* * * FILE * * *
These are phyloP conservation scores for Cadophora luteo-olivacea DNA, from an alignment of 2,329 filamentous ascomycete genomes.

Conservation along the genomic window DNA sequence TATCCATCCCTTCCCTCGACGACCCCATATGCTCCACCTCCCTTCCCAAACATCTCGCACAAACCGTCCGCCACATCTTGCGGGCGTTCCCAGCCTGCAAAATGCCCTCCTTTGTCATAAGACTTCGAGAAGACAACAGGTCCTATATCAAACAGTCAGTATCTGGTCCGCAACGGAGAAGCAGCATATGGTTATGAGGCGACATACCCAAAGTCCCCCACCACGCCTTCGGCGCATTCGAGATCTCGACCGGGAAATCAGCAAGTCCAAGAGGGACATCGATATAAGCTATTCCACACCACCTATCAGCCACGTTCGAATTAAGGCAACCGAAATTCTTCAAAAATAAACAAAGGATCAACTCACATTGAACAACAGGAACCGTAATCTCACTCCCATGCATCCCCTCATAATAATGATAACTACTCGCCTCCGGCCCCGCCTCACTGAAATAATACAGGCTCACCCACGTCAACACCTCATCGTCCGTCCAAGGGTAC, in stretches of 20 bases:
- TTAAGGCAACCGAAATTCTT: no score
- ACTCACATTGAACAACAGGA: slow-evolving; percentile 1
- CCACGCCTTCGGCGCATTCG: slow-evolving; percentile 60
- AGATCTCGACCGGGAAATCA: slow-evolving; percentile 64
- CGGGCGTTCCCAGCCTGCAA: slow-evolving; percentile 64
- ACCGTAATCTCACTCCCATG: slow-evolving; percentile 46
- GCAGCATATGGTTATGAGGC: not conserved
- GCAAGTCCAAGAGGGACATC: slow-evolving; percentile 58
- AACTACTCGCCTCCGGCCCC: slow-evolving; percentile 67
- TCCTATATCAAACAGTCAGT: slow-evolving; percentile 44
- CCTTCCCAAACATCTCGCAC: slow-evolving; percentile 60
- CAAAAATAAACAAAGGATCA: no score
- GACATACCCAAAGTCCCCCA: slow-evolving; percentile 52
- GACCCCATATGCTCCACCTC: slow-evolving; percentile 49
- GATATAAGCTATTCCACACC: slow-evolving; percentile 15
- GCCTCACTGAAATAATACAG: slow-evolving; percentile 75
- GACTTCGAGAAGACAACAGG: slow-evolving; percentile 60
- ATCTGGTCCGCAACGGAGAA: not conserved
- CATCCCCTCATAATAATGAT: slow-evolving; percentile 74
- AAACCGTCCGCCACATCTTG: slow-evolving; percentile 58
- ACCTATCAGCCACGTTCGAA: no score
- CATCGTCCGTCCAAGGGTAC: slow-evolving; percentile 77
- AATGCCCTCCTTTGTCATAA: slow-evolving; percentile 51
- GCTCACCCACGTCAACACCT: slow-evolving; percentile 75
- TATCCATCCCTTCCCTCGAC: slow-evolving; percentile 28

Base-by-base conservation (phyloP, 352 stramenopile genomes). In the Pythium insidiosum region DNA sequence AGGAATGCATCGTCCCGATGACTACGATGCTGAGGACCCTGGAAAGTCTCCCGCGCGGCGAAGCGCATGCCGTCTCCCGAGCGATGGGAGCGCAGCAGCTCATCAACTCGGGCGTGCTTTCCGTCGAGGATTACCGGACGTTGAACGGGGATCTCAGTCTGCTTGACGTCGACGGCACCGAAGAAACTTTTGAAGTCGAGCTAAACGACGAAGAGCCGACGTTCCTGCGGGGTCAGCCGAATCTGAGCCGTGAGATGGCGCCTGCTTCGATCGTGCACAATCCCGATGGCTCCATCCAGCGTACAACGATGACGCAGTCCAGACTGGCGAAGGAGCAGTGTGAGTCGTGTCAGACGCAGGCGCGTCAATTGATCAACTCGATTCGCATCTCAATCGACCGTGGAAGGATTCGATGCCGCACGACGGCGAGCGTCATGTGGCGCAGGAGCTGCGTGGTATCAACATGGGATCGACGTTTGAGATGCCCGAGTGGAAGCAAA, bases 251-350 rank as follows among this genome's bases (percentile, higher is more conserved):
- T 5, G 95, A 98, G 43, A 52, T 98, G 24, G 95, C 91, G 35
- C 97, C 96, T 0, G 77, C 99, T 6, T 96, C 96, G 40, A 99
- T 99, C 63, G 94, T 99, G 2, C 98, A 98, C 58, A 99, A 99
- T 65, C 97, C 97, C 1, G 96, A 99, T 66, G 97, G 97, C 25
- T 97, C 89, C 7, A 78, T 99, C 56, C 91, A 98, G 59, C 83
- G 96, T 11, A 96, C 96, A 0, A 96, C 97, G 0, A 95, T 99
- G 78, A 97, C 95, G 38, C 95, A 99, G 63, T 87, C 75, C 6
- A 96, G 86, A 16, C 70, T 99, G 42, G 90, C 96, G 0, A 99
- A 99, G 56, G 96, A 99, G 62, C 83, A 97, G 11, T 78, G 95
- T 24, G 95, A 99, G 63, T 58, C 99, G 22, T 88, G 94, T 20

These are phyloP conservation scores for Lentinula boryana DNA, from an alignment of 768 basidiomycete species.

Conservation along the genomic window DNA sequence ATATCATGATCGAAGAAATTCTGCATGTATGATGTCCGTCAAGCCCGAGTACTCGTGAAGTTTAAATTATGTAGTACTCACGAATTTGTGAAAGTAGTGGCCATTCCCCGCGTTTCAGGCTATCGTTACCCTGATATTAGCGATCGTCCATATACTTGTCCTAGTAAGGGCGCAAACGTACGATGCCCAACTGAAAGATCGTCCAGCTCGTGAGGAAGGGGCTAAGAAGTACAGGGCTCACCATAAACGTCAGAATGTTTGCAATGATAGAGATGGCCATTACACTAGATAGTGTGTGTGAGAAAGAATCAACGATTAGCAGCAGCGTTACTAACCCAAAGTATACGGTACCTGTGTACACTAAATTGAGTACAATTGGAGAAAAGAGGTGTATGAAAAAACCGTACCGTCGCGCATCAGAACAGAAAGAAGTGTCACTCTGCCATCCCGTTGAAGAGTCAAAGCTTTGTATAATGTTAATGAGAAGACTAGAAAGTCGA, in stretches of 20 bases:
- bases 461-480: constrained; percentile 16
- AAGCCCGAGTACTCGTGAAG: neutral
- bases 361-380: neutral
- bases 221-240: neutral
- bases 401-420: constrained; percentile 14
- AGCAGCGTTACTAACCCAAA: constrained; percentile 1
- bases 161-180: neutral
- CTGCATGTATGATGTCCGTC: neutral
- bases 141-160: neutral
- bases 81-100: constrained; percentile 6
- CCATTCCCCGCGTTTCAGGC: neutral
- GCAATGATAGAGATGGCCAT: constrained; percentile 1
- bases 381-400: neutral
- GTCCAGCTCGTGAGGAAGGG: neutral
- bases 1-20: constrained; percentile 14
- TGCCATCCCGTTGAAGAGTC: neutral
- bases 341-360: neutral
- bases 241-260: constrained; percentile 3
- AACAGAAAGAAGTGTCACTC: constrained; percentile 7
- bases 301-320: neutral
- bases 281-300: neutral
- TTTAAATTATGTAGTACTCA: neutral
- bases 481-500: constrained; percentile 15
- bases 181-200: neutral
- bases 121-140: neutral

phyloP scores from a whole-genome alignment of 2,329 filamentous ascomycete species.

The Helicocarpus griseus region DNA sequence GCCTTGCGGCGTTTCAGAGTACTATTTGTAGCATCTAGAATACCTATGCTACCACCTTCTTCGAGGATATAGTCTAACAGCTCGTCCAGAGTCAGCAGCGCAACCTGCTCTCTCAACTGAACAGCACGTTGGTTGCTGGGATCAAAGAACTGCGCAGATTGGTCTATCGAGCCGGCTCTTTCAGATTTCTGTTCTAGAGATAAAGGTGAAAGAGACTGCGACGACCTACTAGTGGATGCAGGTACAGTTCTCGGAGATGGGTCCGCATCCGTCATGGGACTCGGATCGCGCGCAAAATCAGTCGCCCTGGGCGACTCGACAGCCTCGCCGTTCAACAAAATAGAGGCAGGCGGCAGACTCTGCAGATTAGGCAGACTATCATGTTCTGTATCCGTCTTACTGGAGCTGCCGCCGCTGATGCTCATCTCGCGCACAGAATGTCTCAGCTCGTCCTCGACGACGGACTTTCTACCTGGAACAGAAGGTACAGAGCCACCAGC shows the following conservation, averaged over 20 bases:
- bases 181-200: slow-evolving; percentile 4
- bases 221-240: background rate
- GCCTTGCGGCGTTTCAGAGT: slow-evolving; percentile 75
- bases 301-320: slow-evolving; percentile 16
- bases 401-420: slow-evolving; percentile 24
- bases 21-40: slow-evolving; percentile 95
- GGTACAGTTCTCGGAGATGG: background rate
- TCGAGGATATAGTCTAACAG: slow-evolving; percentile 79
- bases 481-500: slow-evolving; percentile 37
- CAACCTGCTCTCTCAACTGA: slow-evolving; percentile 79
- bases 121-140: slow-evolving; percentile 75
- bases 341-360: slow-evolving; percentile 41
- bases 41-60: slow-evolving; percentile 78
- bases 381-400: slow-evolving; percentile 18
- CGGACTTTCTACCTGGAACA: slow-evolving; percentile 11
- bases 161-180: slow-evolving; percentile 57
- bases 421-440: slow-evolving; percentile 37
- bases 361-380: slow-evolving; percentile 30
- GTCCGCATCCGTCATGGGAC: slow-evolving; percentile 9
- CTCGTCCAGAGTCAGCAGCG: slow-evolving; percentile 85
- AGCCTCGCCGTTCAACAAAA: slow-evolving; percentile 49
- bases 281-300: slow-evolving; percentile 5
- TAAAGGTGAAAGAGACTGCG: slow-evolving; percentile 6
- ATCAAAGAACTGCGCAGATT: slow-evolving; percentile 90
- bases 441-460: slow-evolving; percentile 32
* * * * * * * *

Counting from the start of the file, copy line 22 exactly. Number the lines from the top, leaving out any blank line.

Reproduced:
- AAACCGTCCGCCACATCTTG: slow-evolving; percentile 58